14 Kid-Friendly Friendsgiving Ideas For 2019, Because They Are So Bored
November 18, 2019
Friends are often the family we choose, particularly around the holidays. Whether you don't have a relationship with your family or they live too far away for you to get there this Thanksgiving, it can be really fun to celebrate with a great group of friends. You might approach the holiday in a different manner when you are all pooling your resources and you don't have relative who demands that things be done a certain way. And you most likely will have a bunch of kiddos running around so here are some awesome
kid-friendly Friendsgiving ideas for 2019.
A nice thing about
establishing your own tradition with your friends is that you probably have kids around the same age so a vat of mac and cheese will go a long way. Just make sure you get the boxed kind, nothing fancy with breadcrumbs, and definitely not multicolored; monochromatic is key. As everyone probably has their own family traditions, you can decide as a group to incorporate (or eliminate) them, and you don't have to worry about being a good daughter-in-law or your mother telling you that she liked you better with your old haircut.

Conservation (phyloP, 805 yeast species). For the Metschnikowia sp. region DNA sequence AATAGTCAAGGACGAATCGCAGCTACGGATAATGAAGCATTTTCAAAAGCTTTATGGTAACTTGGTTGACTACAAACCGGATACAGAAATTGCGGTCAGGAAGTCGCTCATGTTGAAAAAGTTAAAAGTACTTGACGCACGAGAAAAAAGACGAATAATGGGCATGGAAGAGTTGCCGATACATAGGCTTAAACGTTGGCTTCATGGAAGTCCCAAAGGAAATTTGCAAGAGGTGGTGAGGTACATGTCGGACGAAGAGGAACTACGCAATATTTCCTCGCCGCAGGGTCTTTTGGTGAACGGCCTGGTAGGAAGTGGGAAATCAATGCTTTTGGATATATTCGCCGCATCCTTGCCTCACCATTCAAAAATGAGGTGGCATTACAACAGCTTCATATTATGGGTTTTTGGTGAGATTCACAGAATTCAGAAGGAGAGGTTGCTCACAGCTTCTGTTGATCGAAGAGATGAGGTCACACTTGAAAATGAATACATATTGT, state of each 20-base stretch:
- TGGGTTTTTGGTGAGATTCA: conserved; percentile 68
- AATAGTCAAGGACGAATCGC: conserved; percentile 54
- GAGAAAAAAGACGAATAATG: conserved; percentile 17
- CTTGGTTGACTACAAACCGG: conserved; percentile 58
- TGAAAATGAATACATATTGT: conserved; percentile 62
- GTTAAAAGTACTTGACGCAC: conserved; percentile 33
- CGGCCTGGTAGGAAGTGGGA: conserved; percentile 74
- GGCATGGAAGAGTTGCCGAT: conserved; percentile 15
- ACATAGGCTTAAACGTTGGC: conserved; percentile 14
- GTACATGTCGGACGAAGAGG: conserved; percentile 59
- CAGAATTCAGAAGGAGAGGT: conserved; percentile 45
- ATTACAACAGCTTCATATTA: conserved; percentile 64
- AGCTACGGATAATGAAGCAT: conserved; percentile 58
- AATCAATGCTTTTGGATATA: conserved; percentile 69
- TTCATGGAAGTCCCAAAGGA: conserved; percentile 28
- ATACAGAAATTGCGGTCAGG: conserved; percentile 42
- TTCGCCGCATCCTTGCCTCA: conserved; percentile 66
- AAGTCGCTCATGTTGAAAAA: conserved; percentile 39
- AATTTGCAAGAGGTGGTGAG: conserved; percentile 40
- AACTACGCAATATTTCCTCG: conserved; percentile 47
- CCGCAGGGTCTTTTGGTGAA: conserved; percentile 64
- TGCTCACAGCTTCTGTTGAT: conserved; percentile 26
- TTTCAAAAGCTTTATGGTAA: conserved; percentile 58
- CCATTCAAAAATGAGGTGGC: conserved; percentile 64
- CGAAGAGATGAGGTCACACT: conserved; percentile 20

If one person's house lends itself to hosting and has ample oven space for a big bird, go there. Have a surgeon friend? Let them do the carving. Your friend that isn't the greatest cook? Bet they can do the dishes. The more everyone pitches in, the smoother it'll go. Or if no one feels like cooking, you can even order take out. The
rule is that there are no rules — figure out what works for the group and tweak it as you go.
Place Card Guessing Games
Instead of just putting
everyone's first names on their place card, the Think Make Share blog suggests using a silly nickname or an inside joke and then having everyone guess who sits at which place. You also could use baby pictures and have people guess who is who, which might be easier with the kids, but much more challenging for the adults. If you're feeling even more crafty, buy some mini-pumpkins and turn them into place card holders.
Pumpkins, Pumpkins And More Pumpkins
Create a new Friendsgiving tradition. The weekend before Thanksgiving, head as a group to a nearby pumpkin patch or farm. Stock up on pumpkins large and small. If you're really crafty, work with the kids to carve the pumpkins. If wielding a knife makes you nervous, get some paints and let the kids go crazy. Finish it up and you have festive decorations for your dinner. Bonus: toast the seeds, salt them and serve them with drinks before dinner.
Fun (On-Time) Hors D'Oeurves
It's a bummer to start the evening with drinks and nothing to eat. BuzzFeed suggested that you
have your most reliable friend make the hors d'oeuvres because pre-dinner nibbles are useless if they arrive after the main course. Have a contest for who can come up with the best Thanksgiving-themed appetizers. Bonus points for anyone who also creates something for finicky eaters. Rick Friedman/Corbis News/Getty Images
Get together with a few other families to
volunteer in your community around Thanksgiving. Even younger kids can help stuff bags in a food pantry, do crafts projects at a nursing home or deliver toys to the kids in the hospital. There are so many ways you and your friends can keep the "thanks" in Thanksgiving (and the "friends" in Friendsgiving).